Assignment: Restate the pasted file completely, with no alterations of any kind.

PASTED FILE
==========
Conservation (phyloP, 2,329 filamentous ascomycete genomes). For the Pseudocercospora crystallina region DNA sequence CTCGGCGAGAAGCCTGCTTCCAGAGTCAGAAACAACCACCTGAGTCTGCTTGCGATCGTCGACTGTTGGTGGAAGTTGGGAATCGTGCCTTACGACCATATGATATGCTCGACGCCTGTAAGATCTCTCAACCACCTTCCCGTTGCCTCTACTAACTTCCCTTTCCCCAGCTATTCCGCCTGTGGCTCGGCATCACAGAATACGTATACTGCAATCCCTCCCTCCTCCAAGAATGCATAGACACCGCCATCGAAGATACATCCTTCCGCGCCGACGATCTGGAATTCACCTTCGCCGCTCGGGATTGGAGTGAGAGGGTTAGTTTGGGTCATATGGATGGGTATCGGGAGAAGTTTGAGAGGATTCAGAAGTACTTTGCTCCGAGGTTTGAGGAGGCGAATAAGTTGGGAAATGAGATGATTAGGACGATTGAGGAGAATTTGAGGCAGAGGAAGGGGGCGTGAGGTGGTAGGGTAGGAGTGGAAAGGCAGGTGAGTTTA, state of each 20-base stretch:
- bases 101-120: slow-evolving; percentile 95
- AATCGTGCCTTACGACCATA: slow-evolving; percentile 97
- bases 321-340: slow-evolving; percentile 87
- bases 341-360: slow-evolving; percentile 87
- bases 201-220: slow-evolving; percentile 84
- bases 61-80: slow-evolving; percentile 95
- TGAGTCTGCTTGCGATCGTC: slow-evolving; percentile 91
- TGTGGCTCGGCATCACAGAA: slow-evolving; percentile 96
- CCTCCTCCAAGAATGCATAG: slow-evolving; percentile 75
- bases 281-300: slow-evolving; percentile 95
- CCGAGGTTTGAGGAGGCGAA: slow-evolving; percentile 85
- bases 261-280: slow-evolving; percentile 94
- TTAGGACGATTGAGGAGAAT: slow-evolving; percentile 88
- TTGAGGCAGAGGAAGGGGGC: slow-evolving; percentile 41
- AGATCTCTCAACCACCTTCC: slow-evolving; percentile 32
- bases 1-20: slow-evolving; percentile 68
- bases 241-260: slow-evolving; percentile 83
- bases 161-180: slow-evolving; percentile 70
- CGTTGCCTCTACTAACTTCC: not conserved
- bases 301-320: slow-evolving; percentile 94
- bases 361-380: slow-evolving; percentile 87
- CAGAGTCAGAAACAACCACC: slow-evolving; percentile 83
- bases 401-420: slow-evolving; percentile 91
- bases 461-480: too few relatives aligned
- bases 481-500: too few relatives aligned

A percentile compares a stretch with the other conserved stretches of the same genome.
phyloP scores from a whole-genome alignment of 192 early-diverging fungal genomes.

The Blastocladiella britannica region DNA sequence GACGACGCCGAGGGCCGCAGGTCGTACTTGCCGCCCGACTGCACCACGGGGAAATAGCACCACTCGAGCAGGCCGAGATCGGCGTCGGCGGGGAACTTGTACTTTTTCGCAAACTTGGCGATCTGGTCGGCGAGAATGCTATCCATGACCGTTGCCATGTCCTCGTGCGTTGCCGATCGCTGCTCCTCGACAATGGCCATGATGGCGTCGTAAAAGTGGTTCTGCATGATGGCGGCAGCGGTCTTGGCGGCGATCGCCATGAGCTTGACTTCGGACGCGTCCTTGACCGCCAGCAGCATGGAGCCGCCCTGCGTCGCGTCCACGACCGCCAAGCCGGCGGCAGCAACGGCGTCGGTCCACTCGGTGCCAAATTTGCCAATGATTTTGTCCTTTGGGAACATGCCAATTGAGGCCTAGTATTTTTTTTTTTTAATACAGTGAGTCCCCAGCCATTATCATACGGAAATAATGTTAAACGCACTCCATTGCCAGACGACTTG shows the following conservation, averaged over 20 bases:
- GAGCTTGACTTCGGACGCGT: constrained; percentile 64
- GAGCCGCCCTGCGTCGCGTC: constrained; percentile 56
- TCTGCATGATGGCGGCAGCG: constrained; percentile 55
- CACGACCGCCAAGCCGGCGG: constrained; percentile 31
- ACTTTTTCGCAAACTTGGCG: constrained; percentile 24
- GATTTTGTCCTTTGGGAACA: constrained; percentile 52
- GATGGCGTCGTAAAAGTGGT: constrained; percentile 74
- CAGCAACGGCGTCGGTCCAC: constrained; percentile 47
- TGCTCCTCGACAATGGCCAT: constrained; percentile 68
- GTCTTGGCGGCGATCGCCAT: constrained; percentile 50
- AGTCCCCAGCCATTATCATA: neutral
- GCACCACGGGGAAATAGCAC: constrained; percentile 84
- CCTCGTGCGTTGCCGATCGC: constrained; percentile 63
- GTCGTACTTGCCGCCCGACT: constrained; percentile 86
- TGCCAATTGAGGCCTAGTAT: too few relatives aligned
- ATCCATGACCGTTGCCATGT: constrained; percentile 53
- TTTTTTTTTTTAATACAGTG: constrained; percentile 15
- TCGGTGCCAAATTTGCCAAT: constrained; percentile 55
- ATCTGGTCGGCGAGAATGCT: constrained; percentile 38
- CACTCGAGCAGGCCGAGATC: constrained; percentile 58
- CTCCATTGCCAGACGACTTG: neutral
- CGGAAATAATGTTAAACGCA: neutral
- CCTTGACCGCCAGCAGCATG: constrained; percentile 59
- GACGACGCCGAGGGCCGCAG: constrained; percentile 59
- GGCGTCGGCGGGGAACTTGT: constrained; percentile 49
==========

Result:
Conservation (phyloP, 2,329 filamentous ascomycete genomes). For the Pseudocercospora crystallina region DNA sequence CTCGGCGAGAAGCCTGCTTCCAGAGTCAGAAACAACCACCTGAGTCTGCTTGCGATCGTCGACTGTTGGTGGAAGTTGGGAATCGTGCCTTACGACCATATGATATGCTCGACGCCTGTAAGATCTCTCAACCACCTTCCCGTTGCCTCTACTAACTTCCCTTTCCCCAGCTATTCCGCCTGTGGCTCGGCATCACAGAATACGTATACTGCAATCCCTCCCTCCTCCAAGAATGCATAGACACCGCCATCGAAGATACATCCTTCCGCGCCGACGATCTGGAATTCACCTTCGCCGCTCGGGATTGGAGTGAGAGGGTTAGTTTGGGTCATATGGATGGGTATCGGGAGAAGTTTGAGAGGATTCAGAAGTACTTTGCTCCGAGGTTTGAGGAGGCGAATAAGTTGGGAAATGAGATGATTAGGACGATTGAGGAGAATTTGAGGCAGAGGAAGGGGGCGTGAGGTGGTAGGGTAGGAGTGGAAAGGCAGGTGAGTTTA, state of each 20-base stretch:
- bases 101-120: slow-evolving; percentile 95
- AATCGTGCCTTACGACCATA: slow-evolving; percentile 97
- bases 321-340: slow-evolving; percentile 87
- bases 341-360: slow-evolving; percentile 87
- bases 201-220: slow-evolving; percentile 84
- bases 61-80: slow-evolving; percentile 95
- TGAGTCTGCTTGCGATCGTC: slow-evolving; percentile 91
- TGTGGCTCGGCATCACAGAA: slow-evolving; percentile 96
- CCTCCTCCAAGAATGCATAG: slow-evolving; percentile 75
- bases 281-300: slow-evolving; percentile 95
- CCGAGGTTTGAGGAGGCGAA: slow-evolving; percentile 85
- bases 261-280: slow-evolving; percentile 94
- TTAGGACGATTGAGGAGAAT: slow-evolving; percentile 88
- TTGAGGCAGAGGAAGGGGGC: slow-evolving; percentile 41
- AGATCTCTCAACCACCTTCC: slow-evolving; percentile 32
- bases 1-20: slow-evolving; percentile 68
- bases 241-260: slow-evolving; percentile 83
- bases 161-180: slow-evolving; percentile 70
- CGTTGCCTCTACTAACTTCC: not conserved
- bases 301-320: slow-evolving; percentile 94
- bases 361-380: slow-evolving; percentile 87
- CAGAGTCAGAAACAACCACC: slow-evolving; percentile 83
- bases 401-420: slow-evolving; percentile 91
- bases 461-480: too few relatives aligned
- bases 481-500: too few relatives aligned

A percentile compares a stretch with the other conserved stretches of the same genome.
phyloP scores from a whole-genome alignment of 192 early-diverging fungal genomes.

The Blastocladiella britannica region DNA sequence GACGACGCCGAGGGCCGCAGGTCGTACTTGCCGCCCGACTGCACCACGGGGAAATAGCACCACTCGAGCAGGCCGAGATCGGCGTCGGCGGGGAACTTGTACTTTTTCGCAAACTTGGCGATCTGGTCGGCGAGAATGCTATCCATGACCGTTGCCATGTCCTCGTGCGTTGCCGATCGCTGCTCCTCGACAATGGCCATGATGGCGTCGTAAAAGTGGTTCTGCATGATGGCGGCAGCGGTCTTGGCGGCGATCGCCATGAGCTTGACTTCGGACGCGTCCTTGACCGCCAGCAGCATGGAGCCGCCCTGCGTCGCGTCCACGACCGCCAAGCCGGCGGCAGCAACGGCGTCGGTCCACTCGGTGCCAAATTTGCCAATGATTTTGTCCTTTGGGAACATGCCAATTGAGGCCTAGTATTTTTTTTTTTTAATACAGTGAGTCCCCAGCCATTATCATACGGAAATAATGTTAAACGCACTCCATTGCCAGACGACTTG shows the following conservation, averaged over 20 bases:
- GAGCTTGACTTCGGACGCGT: constrained; percentile 64
- GAGCCGCCCTGCGTCGCGTC: constrained; percentile 56
- TCTGCATGATGGCGGCAGCG: constrained; percentile 55
- CACGACCGCCAAGCCGGCGG: constrained; percentile 31
- ACTTTTTCGCAAACTTGGCG: constrained; percentile 24
- GATTTTGTCCTTTGGGAACA: constrained; percentile 52
- GATGGCGTCGTAAAAGTGGT: constrained; percentile 74
- CAGCAACGGCGTCGGTCCAC: constrained; percentile 47
- TGCTCCTCGACAATGGCCAT: constrained; percentile 68
- GTCTTGGCGGCGATCGCCAT: constrained; percentile 50
- AGTCCCCAGCCATTATCATA: neutral
- GCACCACGGGGAAATAGCAC: constrained; percentile 84
- CCTCGTGCGTTGCCGATCGC: constrained; percentile 63
- GTCGTACTTGCCGCCCGACT: constrained; percentile 86
- TGCCAATTGAGGCCTAGTAT: too few relatives aligned
- ATCCATGACCGTTGCCATGT: constrained; percentile 53
- TTTTTTTTTTTAATACAGTG: constrained; percentile 15
- TCGGTGCCAAATTTGCCAAT: constrained; percentile 55
- ATCTGGTCGGCGAGAATGCT: constrained; percentile 38
- CACTCGAGCAGGCCGAGATC: constrained; percentile 58
- CTCCATTGCCAGACGACTTG: neutral
- CGGAAATAATGTTAAACGCA: neutral
- CCTTGACCGCCAGCAGCATG: constrained; percentile 59
- GACGACGCCGAGGGCCGCAG: constrained; percentile 59
- GGCGTCGGCGGGGAACTTGT: constrained; percentile 49